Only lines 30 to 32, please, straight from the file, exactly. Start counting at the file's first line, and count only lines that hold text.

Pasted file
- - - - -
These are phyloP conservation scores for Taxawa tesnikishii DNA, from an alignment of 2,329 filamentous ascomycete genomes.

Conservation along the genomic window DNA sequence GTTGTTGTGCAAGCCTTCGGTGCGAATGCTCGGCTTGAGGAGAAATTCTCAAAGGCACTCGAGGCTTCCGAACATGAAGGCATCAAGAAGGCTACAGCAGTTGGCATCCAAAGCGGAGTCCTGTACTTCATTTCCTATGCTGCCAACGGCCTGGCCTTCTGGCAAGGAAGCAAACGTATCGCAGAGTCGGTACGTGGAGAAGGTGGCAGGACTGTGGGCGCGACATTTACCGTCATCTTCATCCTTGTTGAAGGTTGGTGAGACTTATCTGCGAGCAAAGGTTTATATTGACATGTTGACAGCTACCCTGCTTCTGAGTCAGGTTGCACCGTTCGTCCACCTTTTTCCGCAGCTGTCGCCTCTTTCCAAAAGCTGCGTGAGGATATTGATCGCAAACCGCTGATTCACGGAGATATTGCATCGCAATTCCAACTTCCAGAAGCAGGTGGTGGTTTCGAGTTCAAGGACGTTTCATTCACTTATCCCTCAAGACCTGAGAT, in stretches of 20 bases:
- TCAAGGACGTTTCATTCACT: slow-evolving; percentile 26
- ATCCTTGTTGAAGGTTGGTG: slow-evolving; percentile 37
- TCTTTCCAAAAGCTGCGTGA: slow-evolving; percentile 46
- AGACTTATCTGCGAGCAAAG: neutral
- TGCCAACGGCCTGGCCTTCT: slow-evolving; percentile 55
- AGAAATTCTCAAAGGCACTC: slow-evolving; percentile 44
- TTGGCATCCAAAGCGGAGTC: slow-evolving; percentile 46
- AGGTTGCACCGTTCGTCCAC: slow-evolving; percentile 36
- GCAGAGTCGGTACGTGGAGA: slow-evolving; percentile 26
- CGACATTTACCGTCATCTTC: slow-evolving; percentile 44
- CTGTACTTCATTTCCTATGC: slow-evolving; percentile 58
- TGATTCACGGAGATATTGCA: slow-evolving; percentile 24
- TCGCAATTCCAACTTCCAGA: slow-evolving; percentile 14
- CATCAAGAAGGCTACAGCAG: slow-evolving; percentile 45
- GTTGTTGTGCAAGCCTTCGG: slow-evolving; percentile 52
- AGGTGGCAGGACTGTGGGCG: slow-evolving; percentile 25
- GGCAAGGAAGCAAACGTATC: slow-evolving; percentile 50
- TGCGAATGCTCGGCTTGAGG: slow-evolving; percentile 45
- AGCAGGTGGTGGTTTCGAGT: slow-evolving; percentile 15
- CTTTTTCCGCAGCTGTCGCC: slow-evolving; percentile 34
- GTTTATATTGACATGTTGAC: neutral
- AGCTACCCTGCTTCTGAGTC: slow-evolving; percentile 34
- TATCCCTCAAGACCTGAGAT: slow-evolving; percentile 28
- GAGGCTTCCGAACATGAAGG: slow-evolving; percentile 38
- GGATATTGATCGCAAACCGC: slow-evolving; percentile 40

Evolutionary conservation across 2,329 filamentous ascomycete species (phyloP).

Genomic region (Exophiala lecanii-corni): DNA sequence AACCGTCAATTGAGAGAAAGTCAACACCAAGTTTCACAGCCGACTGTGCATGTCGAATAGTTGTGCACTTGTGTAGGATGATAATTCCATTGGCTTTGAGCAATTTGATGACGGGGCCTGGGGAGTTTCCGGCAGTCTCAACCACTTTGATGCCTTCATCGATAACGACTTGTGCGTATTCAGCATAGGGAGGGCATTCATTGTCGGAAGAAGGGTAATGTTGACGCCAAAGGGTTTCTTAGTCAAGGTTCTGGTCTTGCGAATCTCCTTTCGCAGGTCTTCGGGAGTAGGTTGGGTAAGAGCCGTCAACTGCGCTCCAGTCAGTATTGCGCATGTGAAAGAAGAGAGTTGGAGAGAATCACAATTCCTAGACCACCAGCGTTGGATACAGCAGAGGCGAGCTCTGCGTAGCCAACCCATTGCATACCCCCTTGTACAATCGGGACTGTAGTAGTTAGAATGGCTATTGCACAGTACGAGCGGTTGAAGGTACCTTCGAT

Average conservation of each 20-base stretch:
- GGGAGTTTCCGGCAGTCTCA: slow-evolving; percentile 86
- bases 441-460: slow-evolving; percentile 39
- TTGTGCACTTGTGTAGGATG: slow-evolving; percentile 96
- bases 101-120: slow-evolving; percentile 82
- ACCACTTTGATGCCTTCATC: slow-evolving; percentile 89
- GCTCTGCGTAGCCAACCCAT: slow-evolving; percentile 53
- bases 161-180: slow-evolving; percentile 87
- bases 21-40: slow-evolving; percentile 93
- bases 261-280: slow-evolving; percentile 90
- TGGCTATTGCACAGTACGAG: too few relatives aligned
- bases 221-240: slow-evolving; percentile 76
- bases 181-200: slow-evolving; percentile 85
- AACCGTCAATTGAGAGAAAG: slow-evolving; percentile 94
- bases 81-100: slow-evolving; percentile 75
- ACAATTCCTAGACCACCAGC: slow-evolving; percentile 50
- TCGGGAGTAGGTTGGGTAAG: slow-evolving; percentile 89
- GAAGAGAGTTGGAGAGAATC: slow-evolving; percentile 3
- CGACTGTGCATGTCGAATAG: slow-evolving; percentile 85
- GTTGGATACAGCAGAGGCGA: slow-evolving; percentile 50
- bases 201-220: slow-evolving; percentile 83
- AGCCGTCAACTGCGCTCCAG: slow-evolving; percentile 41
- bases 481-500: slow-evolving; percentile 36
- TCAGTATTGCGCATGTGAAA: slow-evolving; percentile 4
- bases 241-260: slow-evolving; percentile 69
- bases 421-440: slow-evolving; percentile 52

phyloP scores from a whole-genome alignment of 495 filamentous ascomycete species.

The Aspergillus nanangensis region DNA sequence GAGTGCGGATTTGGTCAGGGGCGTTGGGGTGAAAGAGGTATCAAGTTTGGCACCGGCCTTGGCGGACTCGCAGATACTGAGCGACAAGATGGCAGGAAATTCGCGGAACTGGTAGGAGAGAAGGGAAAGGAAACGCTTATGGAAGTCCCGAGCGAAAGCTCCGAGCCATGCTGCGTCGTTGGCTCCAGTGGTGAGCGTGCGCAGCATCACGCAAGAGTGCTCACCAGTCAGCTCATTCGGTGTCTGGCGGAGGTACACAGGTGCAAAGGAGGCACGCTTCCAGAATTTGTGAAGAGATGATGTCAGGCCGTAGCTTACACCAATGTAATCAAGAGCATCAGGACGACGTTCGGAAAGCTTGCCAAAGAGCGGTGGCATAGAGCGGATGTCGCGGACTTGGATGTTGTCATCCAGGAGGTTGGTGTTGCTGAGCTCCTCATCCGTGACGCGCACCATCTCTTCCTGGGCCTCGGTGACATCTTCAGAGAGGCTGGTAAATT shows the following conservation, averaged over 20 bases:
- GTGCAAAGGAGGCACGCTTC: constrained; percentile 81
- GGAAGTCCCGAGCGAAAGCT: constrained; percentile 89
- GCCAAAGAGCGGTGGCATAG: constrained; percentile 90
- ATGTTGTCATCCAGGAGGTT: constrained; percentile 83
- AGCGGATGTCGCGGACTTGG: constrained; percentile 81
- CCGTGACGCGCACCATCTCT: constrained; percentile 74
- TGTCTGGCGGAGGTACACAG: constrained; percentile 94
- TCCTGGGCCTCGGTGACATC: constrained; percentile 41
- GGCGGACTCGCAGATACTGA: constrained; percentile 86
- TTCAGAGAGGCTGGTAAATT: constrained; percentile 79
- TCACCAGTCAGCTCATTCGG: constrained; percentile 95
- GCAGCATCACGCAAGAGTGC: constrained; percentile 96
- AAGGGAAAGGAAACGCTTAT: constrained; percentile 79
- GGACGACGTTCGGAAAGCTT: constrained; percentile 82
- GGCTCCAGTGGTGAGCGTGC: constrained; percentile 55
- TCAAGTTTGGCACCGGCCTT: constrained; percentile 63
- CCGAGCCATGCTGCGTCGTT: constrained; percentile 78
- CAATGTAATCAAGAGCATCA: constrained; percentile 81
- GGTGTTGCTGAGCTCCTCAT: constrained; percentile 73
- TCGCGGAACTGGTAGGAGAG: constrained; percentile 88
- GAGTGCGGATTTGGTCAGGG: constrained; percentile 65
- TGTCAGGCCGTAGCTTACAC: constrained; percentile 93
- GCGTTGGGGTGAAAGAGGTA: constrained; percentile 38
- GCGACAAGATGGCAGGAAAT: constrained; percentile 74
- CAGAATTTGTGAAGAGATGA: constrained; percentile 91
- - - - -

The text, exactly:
Average conservation of each 20-base stretch:
- GGGAGTTTCCGGCAGTCTCA: slow-evolving; percentile 86
- bases 441-460: slow-evolving; percentile 39